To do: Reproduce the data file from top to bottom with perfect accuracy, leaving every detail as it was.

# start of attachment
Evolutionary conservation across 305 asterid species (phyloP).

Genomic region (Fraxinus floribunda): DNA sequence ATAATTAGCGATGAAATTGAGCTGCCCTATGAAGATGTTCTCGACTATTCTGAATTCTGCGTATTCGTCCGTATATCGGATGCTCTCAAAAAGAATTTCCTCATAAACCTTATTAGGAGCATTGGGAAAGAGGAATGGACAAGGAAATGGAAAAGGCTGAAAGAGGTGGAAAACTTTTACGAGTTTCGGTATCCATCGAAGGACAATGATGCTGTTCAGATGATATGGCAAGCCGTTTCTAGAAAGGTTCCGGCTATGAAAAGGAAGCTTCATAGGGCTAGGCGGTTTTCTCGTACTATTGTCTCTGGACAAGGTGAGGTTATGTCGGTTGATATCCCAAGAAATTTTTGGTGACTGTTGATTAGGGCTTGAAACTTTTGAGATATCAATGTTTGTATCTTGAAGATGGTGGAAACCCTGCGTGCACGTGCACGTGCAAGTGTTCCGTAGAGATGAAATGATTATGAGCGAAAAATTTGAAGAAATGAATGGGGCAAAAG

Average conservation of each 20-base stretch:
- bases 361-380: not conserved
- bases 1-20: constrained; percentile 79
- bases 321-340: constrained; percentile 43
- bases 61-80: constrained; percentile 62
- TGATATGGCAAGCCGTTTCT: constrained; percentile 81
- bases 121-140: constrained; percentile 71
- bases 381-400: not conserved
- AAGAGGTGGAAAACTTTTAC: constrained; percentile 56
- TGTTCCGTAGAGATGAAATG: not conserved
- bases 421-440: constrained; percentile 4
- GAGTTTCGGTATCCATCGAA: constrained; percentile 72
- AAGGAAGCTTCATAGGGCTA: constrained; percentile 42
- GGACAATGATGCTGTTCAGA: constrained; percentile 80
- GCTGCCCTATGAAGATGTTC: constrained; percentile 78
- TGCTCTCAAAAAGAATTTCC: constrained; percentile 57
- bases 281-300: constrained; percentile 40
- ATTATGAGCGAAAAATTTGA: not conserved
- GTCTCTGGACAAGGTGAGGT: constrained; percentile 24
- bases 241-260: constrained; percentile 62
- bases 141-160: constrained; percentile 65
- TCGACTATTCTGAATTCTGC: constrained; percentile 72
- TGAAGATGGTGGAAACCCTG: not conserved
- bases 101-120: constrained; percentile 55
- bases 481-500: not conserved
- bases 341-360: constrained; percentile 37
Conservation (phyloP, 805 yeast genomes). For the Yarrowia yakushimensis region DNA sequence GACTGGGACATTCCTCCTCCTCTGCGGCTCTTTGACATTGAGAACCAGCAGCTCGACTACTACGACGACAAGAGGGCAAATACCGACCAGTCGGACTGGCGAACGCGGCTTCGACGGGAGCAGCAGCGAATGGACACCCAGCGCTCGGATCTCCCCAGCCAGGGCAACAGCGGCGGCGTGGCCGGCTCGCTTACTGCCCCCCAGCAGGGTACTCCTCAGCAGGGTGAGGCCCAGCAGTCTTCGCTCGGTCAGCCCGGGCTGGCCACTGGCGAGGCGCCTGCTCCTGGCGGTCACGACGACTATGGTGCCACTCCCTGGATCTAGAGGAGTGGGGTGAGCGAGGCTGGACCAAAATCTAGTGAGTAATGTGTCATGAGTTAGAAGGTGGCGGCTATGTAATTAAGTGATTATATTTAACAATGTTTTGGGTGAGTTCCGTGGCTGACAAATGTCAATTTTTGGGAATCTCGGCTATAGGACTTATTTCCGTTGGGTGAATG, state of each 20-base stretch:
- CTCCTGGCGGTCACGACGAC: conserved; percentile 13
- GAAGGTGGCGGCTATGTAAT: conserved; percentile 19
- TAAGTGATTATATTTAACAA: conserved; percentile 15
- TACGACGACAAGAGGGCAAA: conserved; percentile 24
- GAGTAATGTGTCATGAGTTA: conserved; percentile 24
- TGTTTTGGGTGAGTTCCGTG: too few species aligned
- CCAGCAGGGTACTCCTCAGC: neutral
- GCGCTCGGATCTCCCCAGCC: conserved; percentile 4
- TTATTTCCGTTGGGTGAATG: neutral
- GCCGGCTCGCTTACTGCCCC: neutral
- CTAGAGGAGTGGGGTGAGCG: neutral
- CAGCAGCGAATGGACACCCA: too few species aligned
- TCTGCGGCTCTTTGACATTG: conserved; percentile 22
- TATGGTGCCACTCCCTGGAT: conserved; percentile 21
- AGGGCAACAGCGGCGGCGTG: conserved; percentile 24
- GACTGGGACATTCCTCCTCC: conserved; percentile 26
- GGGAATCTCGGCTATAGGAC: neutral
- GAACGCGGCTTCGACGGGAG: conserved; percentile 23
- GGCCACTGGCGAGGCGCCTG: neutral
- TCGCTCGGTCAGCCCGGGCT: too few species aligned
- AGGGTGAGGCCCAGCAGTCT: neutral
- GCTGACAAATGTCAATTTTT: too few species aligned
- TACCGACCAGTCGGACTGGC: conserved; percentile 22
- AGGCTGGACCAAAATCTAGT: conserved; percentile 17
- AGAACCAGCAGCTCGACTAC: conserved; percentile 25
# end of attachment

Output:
Evolutionary conservation across 305 asterid species (phyloP).

Genomic region (Fraxinus floribunda): DNA sequence ATAATTAGCGATGAAATTGAGCTGCCCTATGAAGATGTTCTCGACTATTCTGAATTCTGCGTATTCGTCCGTATATCGGATGCTCTCAAAAAGAATTTCCTCATAAACCTTATTAGGAGCATTGGGAAAGAGGAATGGACAAGGAAATGGAAAAGGCTGAAAGAGGTGGAAAACTTTTACGAGTTTCGGTATCCATCGAAGGACAATGATGCTGTTCAGATGATATGGCAAGCCGTTTCTAGAAAGGTTCCGGCTATGAAAAGGAAGCTTCATAGGGCTAGGCGGTTTTCTCGTACTATTGTCTCTGGACAAGGTGAGGTTATGTCGGTTGATATCCCAAGAAATTTTTGGTGACTGTTGATTAGGGCTTGAAACTTTTGAGATATCAATGTTTGTATCTTGAAGATGGTGGAAACCCTGCGTGCACGTGCACGTGCAAGTGTTCCGTAGAGATGAAATGATTATGAGCGAAAAATTTGAAGAAATGAATGGGGCAAAAG

Average conservation of each 20-base stretch:
- bases 361-380: not conserved
- bases 1-20: constrained; percentile 79
- bases 321-340: constrained; percentile 43
- bases 61-80: constrained; percentile 62
- TGATATGGCAAGCCGTTTCT: constrained; percentile 81
- bases 121-140: constrained; percentile 71
- bases 381-400: not conserved
- AAGAGGTGGAAAACTTTTAC: constrained; percentile 56
- TGTTCCGTAGAGATGAAATG: not conserved
- bases 421-440: constrained; percentile 4
- GAGTTTCGGTATCCATCGAA: constrained; percentile 72
- AAGGAAGCTTCATAGGGCTA: constrained; percentile 42
- GGACAATGATGCTGTTCAGA: constrained; percentile 80
- GCTGCCCTATGAAGATGTTC: constrained; percentile 78
- TGCTCTCAAAAAGAATTTCC: constrained; percentile 57
- bases 281-300: constrained; percentile 40
- ATTATGAGCGAAAAATTTGA: not conserved
- GTCTCTGGACAAGGTGAGGT: constrained; percentile 24
- bases 241-260: constrained; percentile 62
- bases 141-160: constrained; percentile 65
- TCGACTATTCTGAATTCTGC: constrained; percentile 72
- TGAAGATGGTGGAAACCCTG: not conserved
- bases 101-120: constrained; percentile 55
- bases 481-500: not conserved
- bases 341-360: constrained; percentile 37
Conservation (phyloP, 805 yeast genomes). For the Yarrowia yakushimensis region DNA sequence GACTGGGACATTCCTCCTCCTCTGCGGCTCTTTGACATTGAGAACCAGCAGCTCGACTACTACGACGACAAGAGGGCAAATACCGACCAGTCGGACTGGCGAACGCGGCTTCGACGGGAGCAGCAGCGAATGGACACCCAGCGCTCGGATCTCCCCAGCCAGGGCAACAGCGGCGGCGTGGCCGGCTCGCTTACTGCCCCCCAGCAGGGTACTCCTCAGCAGGGTGAGGCCCAGCAGTCTTCGCTCGGTCAGCCCGGGCTGGCCACTGGCGAGGCGCCTGCTCCTGGCGGTCACGACGACTATGGTGCCACTCCCTGGATCTAGAGGAGTGGGGTGAGCGAGGCTGGACCAAAATCTAGTGAGTAATGTGTCATGAGTTAGAAGGTGGCGGCTATGTAATTAAGTGATTATATTTAACAATGTTTTGGGTGAGTTCCGTGGCTGACAAATGTCAATTTTTGGGAATCTCGGCTATAGGACTTATTTCCGTTGGGTGAATG, state of each 20-base stretch:
- CTCCTGGCGGTCACGACGAC: conserved; percentile 13
- GAAGGTGGCGGCTATGTAAT: conserved; percentile 19
- TAAGTGATTATATTTAACAA: conserved; percentile 15
- TACGACGACAAGAGGGCAAA: conserved; percentile 24
- GAGTAATGTGTCATGAGTTA: conserved; percentile 24
- TGTTTTGGGTGAGTTCCGTG: too few species aligned
- CCAGCAGGGTACTCCTCAGC: neutral
- GCGCTCGGATCTCCCCAGCC: conserved; percentile 4
- TTATTTCCGTTGGGTGAATG: neutral
- GCCGGCTCGCTTACTGCCCC: neutral
- CTAGAGGAGTGGGGTGAGCG: neutral
- CAGCAGCGAATGGACACCCA: too few species aligned
- TCTGCGGCTCTTTGACATTG: conserved; percentile 22
- TATGGTGCCACTCCCTGGAT: conserved; percentile 21
- AGGGCAACAGCGGCGGCGTG: conserved; percentile 24
- GACTGGGACATTCCTCCTCC: conserved; percentile 26
- GGGAATCTCGGCTATAGGAC: neutral
- GAACGCGGCTTCGACGGGAG: conserved; percentile 23
- GGCCACTGGCGAGGCGCCTG: neutral
- TCGCTCGGTCAGCCCGGGCT: too few species aligned
- AGGGTGAGGCCCAGCAGTCT: neutral
- GCTGACAAATGTCAATTTTT: too few species aligned
- TACCGACCAGTCGGACTGGC: conserved; percentile 22
- AGGCTGGACCAAAATCTAGT: conserved; percentile 17
- AGAACCAGCAGCTCGACTAC: conserved; percentile 25